# Generate lazy values

Related: Program my microwave oven. Inspired by Generate lazy microwave input.

The lazy value of the non-negative integer N is the smallest of the integers that are closest to N while all their digits are identical.

Return (by any means) the lazy value of a given (by any means) N.

Nthe largest integer that your language represents in non-exponent form by default. 1000000 (A lot of interesting solutions are lost because of this too-high requirement.)

## Test cases:

``````   0 →    0
8 →    8
9 →    9
10 →    9
16 →   11
17 →   22
27 →   22
28 →   33
100 →   99
105 →   99
106 →  111
610 →  555
611 →  666
7221 → 6666
7222 → 7777
``````

The colleague in question proved that there will be no ties: Except for 9/11, 99/111, etc. for which one is shorter than the other, two consecutive valid answers are always an odd distance apart, so no integer can be exactly equidistant from them.

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## JavaScript (ES6), 31 bytes

``````n=>~-(n*9+4).toPrecision(1)/9|0
``````

Directly computes the lazy value for each `n`.

Edit: Only works up to 277777778 due to the limitations of JavaScript's integer type. Alternative versions:

``````n=>((n*9+4).toPrecision(1)-1)/9>>>0
``````

35 bytes, works up to 16666666667.

``````n=>((n=(n*9+4).toPrecision(1))-n[0])/9
``````

38 bytes, works up to 944444444444443. But that's still some way short of 253 which is 9007199254740992.

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@user81655 I've added some alternative versions with their numeric limitations. – Neil Feb 23 at 11:44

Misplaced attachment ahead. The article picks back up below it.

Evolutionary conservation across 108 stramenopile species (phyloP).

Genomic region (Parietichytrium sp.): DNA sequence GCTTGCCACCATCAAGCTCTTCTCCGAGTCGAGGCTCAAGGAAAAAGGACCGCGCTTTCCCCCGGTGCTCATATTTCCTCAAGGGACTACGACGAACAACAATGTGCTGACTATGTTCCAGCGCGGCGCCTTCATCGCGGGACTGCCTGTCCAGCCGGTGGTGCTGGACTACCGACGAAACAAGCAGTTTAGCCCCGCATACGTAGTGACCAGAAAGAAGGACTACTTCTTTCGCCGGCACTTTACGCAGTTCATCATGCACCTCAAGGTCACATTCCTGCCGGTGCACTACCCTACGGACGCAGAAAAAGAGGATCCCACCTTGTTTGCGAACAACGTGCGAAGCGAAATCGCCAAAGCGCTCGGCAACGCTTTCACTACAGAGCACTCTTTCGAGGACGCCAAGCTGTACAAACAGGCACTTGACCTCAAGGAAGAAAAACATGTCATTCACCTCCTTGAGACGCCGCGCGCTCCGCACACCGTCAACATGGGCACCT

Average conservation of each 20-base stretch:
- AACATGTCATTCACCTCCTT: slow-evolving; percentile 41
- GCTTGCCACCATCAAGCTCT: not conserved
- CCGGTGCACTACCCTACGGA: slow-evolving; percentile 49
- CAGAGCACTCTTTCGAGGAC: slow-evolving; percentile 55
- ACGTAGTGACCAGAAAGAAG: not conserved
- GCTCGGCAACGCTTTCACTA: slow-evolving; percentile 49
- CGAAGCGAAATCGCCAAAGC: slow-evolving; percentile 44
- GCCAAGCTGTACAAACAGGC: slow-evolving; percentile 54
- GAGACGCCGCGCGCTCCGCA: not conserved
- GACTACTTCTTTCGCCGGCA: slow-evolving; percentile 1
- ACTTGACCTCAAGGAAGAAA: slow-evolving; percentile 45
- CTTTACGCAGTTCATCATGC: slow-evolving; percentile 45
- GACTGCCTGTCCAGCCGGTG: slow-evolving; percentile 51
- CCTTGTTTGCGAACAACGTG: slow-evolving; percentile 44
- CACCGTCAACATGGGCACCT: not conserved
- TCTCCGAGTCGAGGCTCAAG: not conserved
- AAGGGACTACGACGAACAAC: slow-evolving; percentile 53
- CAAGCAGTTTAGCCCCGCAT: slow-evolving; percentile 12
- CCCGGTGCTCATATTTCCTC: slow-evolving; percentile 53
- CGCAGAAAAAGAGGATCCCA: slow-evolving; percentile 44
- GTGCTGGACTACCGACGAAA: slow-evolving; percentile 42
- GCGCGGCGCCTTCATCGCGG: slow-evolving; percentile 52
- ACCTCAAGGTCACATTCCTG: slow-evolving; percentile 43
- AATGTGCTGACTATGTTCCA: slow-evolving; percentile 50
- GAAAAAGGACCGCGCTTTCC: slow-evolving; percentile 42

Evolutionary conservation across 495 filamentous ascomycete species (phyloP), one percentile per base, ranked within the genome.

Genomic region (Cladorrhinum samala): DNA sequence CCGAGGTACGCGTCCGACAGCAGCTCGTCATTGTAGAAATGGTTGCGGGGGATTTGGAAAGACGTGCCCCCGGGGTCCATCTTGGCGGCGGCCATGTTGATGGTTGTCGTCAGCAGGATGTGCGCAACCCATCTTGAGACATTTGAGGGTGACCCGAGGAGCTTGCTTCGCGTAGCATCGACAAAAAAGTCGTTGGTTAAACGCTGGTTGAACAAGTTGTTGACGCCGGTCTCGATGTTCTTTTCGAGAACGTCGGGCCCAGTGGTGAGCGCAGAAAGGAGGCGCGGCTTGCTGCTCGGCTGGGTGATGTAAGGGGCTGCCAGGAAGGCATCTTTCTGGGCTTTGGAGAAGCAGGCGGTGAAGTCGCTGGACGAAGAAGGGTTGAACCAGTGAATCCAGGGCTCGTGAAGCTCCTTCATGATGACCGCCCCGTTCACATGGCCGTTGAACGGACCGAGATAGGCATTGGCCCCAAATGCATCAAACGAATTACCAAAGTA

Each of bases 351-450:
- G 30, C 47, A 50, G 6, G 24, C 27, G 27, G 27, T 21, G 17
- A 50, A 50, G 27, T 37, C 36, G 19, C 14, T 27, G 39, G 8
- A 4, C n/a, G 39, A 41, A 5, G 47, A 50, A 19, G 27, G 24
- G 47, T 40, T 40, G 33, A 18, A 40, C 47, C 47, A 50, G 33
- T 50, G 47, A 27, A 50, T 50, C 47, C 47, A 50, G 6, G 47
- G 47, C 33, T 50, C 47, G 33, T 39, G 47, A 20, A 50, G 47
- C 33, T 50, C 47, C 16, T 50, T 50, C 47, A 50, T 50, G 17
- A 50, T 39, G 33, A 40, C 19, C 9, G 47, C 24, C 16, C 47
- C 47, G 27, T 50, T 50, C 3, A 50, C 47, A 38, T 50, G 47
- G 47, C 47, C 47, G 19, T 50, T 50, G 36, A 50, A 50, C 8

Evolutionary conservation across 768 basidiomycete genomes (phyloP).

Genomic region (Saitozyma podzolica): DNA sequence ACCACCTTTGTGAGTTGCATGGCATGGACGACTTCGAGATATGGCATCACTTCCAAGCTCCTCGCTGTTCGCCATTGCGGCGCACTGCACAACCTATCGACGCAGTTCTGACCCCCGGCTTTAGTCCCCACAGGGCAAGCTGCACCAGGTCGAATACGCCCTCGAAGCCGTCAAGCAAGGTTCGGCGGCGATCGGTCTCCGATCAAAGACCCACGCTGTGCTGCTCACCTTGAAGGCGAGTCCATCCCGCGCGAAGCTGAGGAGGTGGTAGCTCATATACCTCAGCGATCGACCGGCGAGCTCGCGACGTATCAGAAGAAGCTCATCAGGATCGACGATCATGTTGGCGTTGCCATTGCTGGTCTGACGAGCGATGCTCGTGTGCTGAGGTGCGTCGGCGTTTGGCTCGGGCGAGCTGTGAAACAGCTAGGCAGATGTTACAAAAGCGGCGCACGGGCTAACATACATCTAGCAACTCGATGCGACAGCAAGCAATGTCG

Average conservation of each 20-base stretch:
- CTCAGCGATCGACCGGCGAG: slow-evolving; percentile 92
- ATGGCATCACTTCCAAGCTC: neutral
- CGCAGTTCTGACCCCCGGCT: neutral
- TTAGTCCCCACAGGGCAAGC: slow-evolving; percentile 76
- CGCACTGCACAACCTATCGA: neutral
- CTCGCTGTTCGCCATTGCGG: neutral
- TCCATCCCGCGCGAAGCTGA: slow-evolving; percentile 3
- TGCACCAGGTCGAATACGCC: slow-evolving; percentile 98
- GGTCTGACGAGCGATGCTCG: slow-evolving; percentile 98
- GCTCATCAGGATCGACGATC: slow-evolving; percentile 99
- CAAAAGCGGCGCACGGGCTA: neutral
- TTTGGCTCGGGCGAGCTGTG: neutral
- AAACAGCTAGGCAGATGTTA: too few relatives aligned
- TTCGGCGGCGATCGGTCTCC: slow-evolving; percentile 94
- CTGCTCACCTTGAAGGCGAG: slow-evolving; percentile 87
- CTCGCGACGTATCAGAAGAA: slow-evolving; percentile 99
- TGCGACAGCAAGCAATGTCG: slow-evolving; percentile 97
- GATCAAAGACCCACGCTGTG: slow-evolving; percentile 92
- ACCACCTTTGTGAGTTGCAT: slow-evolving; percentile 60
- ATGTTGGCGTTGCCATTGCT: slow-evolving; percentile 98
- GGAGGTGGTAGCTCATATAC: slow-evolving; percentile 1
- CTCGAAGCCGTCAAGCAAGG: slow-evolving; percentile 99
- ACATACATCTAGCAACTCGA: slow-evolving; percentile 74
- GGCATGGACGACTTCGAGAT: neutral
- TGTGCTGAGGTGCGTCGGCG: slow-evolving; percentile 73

I couldn't get this algorithm to work with `Number.MAX_SAFE_INTEGER` either because `8e16 - 1` is expressed as `8e16`. Sadly, it looks like the only way would be hard-coding the maximum result. +1 nonetheless. – user81655 Feb 23 at 11:54
@user81655 I lowered the upper bound to allow the solution. – Adám Feb 23 at 19:17
Got you to 10k @Neil, love the golfs! – NiCk Newman Jun 8 at 2:39
@NiCkNewman Woohoo! Thanks! – Neil Jun 8 at 7:36

# Jelly, 16 bytes

``````ḤRµDIASµÐḟµạ³ỤḢị
``````

Try it online!

### How it works

``````ḤRµDIASµÐḟµạ³ỤḢị  Main link. Input: n

Ḥ                 Compute 2n.
R                Yield [1, ..., 2n] or [0].
µ               Begin a new, monadic chain. Argument: R (range)
D              Convert to base 10.
I             Compute all differences of consecutive decimal digits.
A            Take the absolute values of the differences.
S           Sum the absolute values.
µÐḟ        Filter-false by the chain to the left.
µ       Begin a new, monadic chain. Argument: L (lazy integers)
ạ³     Take the absolute difference of each lazy integer and n (input).
Ụ    Grade up; sort the indices of L by the absolute differences.
This is stable, so ties are broken by earlier occurrence and,
therefore, lower value.
Ḣ   Head; retrieve the first index, corresponding to the lowest
absolute difference.
ị  Retrieve the item of L at that index.
``````
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# Pyth - 26 bytes

This answer doesn't always return the smallest value in a tie, but that isn't in the specs, so awaiting clarification fixed for 3 bytes.

``````hSh.g.a-kQsmsM*RdjkUTtBl`Q
``````
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# Oracle SQL 11.2, 200 bytes

``````WITH v(i)AS(SELECT 0 FROM DUAL UNION ALL SELECT DECODE(SIGN(i),0,-1,-1,-i,-i-1)FROM v WHERE LENGTH(REGEXP_REPLACE(:1+i,'([0-9])\1+','\1'))>1)SELECT:1+MIN(i)KEEP(DENSE_RANK LAST ORDER BY rownum)FROM v;
``````

Un-golfed

``````WITH v(i) AS
(
SELECT 0 FROM DUAL      -- Starts with 0
UNION ALL